On behalf of the German-speaking community of Belgium, the Wuppertal Institute has created an energy guideline that focuses on the following aspects:
The energy guideline shows a feasible way for the region to make the start into a sustainable energy future until the year 2025. The energy guideline includes over 40 measures, which indicate the individual steps of implementation that are required by the stakeholders and persons in charge in order to achieve a restructuring of energy supplies as well as a modification of mobility, both in terms of climate and resource protection.
For this the following five fields of action are taken into account:
Within the framework of an energy- and carbon footprint analysis, the Wuppertal Institute first estimated the present situation in the German speaking community. Already, 37% of the community's energy is being provided from renewable energies and from combined heat and power plants with low specific CO2 emissions. With an annual total energy consumption of 2,243 gigawatt hours, CO2 emissions in 2010 amount to a total of 608.200 tonnes, which is equivalent to approximately 8 tonnes CO2 emissions per capita. Thus, the emission level of the German speaking community today is already approximately 24% lower than the Belgian average.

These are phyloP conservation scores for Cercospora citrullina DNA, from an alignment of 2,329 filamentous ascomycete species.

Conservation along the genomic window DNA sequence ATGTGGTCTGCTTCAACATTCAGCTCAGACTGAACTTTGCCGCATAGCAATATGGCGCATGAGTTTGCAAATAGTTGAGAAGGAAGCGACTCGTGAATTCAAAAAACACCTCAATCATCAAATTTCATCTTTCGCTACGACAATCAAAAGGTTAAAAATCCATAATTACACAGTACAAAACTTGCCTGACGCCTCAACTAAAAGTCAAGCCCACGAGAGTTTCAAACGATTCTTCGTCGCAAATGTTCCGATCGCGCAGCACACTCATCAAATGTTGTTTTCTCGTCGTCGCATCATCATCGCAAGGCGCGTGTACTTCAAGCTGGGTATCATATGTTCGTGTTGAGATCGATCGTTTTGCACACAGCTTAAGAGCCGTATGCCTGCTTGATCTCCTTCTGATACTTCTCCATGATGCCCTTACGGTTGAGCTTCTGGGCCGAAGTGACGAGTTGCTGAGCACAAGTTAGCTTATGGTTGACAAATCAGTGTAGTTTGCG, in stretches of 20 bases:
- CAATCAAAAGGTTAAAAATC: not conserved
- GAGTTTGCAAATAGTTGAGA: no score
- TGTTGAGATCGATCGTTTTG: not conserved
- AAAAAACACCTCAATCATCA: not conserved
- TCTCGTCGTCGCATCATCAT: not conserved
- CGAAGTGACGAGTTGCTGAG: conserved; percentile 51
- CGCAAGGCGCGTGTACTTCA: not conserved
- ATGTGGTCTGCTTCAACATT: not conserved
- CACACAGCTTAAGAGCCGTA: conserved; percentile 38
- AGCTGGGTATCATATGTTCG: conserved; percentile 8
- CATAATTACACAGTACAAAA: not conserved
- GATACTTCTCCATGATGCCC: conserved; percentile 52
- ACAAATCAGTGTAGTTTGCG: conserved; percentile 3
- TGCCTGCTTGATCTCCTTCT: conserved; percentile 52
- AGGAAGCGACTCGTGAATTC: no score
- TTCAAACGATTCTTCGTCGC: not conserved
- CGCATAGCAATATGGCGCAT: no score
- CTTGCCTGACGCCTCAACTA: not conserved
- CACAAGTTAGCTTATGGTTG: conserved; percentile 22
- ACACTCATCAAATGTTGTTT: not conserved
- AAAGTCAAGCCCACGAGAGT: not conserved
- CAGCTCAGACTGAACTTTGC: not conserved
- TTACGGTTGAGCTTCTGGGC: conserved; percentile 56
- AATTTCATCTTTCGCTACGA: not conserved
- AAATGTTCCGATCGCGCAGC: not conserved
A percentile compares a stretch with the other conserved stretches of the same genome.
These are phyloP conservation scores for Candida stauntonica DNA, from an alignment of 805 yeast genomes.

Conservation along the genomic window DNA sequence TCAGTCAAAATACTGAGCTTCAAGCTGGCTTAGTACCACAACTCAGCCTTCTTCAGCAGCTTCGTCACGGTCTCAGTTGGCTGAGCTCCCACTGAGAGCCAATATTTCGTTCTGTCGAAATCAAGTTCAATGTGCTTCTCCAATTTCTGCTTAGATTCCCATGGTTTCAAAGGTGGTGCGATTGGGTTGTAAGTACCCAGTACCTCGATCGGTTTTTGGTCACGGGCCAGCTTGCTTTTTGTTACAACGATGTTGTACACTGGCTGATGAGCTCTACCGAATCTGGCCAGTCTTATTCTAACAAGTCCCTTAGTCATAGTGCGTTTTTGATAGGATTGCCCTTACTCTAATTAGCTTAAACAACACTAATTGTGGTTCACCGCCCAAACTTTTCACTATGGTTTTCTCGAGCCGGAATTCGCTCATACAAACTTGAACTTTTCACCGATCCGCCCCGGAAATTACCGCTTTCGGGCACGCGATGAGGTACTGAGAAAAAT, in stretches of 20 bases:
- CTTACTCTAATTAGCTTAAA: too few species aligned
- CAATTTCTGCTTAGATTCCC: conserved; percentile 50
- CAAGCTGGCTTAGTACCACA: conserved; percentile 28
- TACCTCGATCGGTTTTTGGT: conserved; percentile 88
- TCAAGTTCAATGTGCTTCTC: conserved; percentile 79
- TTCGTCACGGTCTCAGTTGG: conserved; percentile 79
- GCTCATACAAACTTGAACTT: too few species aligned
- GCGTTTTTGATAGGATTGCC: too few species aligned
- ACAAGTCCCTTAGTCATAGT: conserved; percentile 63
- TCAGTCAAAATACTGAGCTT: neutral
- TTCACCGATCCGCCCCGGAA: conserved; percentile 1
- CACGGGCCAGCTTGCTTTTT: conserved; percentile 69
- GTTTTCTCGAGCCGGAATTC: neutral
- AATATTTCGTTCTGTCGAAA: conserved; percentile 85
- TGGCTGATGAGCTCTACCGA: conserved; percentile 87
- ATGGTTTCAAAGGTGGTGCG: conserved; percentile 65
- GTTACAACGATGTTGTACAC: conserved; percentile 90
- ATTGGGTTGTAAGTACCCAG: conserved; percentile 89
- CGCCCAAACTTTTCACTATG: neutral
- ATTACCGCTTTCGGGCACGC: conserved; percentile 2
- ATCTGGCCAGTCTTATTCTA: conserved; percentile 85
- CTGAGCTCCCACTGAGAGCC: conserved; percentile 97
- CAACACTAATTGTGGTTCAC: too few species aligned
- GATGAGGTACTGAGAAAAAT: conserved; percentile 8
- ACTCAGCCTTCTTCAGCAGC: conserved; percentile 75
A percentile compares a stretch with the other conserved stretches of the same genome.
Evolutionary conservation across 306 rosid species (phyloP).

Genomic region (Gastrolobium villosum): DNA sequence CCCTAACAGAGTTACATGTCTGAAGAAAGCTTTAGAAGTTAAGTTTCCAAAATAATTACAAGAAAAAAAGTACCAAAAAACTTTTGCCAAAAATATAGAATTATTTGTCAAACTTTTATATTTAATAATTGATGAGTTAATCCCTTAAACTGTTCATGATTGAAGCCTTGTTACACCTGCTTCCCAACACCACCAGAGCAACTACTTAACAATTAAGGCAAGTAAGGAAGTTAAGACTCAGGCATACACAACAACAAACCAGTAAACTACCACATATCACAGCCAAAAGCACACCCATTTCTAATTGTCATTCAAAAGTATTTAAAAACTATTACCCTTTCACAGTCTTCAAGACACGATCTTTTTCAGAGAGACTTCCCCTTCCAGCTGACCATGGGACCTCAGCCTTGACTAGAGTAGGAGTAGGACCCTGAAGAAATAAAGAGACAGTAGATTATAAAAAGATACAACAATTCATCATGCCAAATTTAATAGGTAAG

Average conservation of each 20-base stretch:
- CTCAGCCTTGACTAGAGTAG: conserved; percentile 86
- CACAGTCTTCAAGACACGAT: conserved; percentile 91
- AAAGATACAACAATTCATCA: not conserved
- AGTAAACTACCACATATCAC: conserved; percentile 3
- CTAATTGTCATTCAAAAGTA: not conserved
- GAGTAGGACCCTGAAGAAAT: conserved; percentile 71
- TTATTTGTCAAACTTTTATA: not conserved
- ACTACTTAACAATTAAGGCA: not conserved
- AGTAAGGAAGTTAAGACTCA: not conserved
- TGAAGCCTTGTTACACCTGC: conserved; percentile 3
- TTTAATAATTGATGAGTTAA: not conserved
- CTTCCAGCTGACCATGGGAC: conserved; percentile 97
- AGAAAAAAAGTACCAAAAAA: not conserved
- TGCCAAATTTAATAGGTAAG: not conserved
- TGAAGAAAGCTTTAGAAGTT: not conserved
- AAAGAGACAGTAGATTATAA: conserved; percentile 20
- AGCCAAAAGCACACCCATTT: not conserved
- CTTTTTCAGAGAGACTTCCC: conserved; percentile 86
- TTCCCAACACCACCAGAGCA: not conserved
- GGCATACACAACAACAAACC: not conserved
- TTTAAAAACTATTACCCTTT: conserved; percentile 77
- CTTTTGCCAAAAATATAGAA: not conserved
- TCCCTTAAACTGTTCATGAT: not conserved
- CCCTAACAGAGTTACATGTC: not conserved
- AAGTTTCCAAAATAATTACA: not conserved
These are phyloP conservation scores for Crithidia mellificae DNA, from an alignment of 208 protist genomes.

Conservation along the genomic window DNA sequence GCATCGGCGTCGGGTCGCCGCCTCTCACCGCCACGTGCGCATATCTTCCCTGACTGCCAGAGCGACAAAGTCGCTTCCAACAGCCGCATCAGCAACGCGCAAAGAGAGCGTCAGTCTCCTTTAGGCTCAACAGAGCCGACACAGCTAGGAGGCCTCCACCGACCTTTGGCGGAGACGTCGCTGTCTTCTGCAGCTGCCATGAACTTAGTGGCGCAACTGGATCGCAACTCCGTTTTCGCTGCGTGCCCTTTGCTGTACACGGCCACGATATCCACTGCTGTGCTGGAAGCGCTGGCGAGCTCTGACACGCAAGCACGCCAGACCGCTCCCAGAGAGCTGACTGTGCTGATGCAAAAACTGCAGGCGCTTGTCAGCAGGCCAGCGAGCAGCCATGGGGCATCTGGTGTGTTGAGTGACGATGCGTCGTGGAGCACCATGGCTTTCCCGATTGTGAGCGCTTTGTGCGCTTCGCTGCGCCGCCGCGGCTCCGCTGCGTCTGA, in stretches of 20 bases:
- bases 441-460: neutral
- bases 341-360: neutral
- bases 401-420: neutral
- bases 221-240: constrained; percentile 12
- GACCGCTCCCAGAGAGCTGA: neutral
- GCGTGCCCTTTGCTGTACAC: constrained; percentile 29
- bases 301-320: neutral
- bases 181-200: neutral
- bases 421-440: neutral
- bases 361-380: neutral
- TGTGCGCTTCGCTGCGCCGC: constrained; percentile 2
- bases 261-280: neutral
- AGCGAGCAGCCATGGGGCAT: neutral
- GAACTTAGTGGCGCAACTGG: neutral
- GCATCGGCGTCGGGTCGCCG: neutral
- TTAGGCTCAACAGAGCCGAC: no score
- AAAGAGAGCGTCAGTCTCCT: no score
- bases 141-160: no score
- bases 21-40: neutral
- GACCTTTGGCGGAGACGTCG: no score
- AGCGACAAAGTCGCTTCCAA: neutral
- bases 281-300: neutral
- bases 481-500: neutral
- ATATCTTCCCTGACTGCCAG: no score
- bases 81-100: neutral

The realisation of the addition as suggested by the Wuppertal Institute and the BET in their Climate++ scenario would measure up to a total of 45% of the electricity requirement of the German speaking community in Belgium in 2012 that originates in renewable energies or cogeneration. That means a reduction of emissions by 23% compared to 2010. Especially public buildings have been the focus of research on saving potentials. Results show that more than half of the current consumption in the heat sector can be saved. For the power sector, the saving potential is up to almost 70%. All in all, the study shows that the goal of a "balanced energy-self-sufficiency" cannot be reached without immense efforts. The experts come to the conclusion that it is unlikely to be achieved by 2025. Yet the effort to achieve it five or ten years later is still worthwhile.